The US housing market is on the cusp of a “deep freeze” as rising mortgage rates and high home prices conspire to limit buying and selling activity, a leading economist warned this week.
Mark Zandi, chief economist at Moody’s Analytics, pointed to a slowdown in interest among prospective home buyers. Sales of pre-owned homes fell 14.2 percent in June from the same month a year ago, although the median sales price rose 13.4 percent to $416,000 over the same period, according to the National Association of Realtors.
“It makes sense,” Zandi told CNBC, “with higher mortgages coupled with higher home prices, first-time home buyers can’t afford it. And commercial buyers, they’re pretty much locked out because if they sell and buy, they have to get another mortgage at a higher rate and their monthly payments are going up.”
Zandi added that real estate investors are “stepping aside” until market conditions become more favorable.
“Demand is weakening very quickly and you’re right, I think housing is going into a deep freeze,” Zandi said.
As the Federal Reserve raises interest rates to fight inflation, all types of credit are becoming more expensive. The rate of mortgage loan applications recently hit a 22-year low as higher rates and higher home prices keep real estate buyers out of the market.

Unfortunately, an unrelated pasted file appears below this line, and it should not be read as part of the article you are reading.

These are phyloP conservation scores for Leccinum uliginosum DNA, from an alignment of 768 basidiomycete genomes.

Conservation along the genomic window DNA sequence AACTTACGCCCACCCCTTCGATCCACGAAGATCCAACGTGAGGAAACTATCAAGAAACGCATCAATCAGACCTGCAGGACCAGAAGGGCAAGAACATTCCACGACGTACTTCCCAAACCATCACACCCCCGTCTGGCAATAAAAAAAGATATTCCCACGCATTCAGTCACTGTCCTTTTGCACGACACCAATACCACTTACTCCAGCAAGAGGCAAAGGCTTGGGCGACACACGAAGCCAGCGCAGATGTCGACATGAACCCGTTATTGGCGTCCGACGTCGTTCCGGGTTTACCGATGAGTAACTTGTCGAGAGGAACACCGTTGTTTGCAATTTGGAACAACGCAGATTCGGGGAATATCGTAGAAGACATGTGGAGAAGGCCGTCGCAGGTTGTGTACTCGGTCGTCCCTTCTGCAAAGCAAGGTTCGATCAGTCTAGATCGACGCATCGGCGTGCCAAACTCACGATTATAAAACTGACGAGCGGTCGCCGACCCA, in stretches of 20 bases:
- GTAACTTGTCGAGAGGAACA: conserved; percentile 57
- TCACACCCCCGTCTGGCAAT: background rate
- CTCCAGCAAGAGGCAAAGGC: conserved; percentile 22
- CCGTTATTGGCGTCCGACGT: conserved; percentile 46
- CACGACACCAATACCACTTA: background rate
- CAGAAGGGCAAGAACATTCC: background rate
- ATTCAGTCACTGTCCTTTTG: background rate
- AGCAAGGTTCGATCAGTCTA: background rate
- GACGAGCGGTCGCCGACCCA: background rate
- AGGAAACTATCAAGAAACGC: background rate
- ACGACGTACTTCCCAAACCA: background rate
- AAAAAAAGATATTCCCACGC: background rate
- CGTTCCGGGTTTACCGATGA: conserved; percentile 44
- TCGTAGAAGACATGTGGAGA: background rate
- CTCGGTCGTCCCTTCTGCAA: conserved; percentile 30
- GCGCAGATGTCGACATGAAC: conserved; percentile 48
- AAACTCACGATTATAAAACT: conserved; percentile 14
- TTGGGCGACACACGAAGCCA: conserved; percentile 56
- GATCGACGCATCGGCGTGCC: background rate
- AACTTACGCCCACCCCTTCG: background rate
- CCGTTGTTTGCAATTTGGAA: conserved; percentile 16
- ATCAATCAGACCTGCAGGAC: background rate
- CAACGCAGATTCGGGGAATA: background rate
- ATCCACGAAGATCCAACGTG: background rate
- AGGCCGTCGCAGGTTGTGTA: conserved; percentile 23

Constructive trust fails
Earlier this week, the National Builders/Wells Fargo Housing Market Index for July homebuilder confidence fell 12 points to 55, the lowest level since May 2020 as builders reacted to worsening conditions.
“House prices have gone up,” Zandi said.
“We are not arguing that we will fail; What I would argue is that there is a big change coming when it comes to house prices. “I think the market is under a lot of stress,” he added.
Earlier this week, Pantone Macroeconomics Chief Economist Ian Shepherdson said that housing market demand and confidence were “melting”.
The Post reported in June that Zandi and other economists have warned that a housing correction is inevitable as interest rates rise — although experts say the slowdown will not be as deep as the 2008 subprime mortgage crisis.
Meanwhile, mortgage lender Freddie Mac reported Thursday that the 30-year rate rose for the second straight week to 5.54%, up from 5.51% last week. A year ago, the average 30-year rate was 2.78 percent.